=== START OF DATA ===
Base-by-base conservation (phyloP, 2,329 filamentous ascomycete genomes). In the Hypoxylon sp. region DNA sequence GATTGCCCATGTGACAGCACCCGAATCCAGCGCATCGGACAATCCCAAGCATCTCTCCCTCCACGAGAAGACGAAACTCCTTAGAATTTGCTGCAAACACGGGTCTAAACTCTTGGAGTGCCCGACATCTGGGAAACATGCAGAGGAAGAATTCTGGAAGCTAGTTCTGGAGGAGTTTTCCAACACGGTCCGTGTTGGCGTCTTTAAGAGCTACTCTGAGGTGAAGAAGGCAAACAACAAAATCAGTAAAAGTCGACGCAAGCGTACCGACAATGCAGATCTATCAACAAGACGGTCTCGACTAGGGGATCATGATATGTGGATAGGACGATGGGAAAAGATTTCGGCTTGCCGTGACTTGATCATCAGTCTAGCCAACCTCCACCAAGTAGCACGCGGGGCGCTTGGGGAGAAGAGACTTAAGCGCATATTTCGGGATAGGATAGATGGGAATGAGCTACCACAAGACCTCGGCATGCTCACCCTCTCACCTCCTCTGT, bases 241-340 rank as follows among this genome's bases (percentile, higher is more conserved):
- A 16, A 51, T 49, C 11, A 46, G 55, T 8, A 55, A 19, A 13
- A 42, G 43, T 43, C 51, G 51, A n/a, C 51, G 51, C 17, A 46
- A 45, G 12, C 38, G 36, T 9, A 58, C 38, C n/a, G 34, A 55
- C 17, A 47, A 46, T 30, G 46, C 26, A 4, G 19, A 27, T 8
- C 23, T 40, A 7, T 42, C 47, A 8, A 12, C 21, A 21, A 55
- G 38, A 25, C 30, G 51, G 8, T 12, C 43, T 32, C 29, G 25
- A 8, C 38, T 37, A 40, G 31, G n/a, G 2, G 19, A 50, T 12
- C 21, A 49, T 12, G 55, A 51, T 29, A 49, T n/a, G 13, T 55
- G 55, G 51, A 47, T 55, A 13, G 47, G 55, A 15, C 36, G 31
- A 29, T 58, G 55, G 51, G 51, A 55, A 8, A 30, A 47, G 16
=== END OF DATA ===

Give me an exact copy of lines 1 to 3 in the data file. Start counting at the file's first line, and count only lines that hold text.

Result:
Base-by-base conservation (phyloP, 2,329 filamentous ascomycete genomes). In the Hypoxylon sp. region DNA sequence GATTGCCCATGTGACAGCACCCGAATCCAGCGCATCGGACAATCCCAAGCATCTCTCCCTCCACGAGAAGACGAAACTCCTTAGAATTTGCTGCAAACACGGGTCTAAACTCTTGGAGTGCCCGACATCTGGGAAACATGCAGAGGAAGAATTCTGGAAGCTAGTTCTGGAGGAGTTTTCCAACACGGTCCGTGTTGGCGTCTTTAAGAGCTACTCTGAGGTGAAGAAGGCAAACAACAAAATCAGTAAAAGTCGACGCAAGCGTACCGACAATGCAGATCTATCAACAAGACGGTCTCGACTAGGGGATCATGATATGTGGATAGGACGATGGGAAAAGATTTCGGCTTGCCGTGACTTGATCATCAGTCTAGCCAACCTCCACCAAGTAGCACGCGGGGCGCTTGGGGAGAAGAGACTTAAGCGCATATTTCGGGATAGGATAGATGGGAATGAGCTACCACAAGACCTCGGCATGCTCACCCTCTCACCTCCTCTGT, bases 241-340 rank as follows among this genome's bases (percentile, higher is more conserved):
- A 16, A 51, T 49, C 11, A 46, G 55, T 8, A 55, A 19, A 13
- A 42, G 43, T 43, C 51, G 51, A n/a, C 51, G 51, C 17, A 46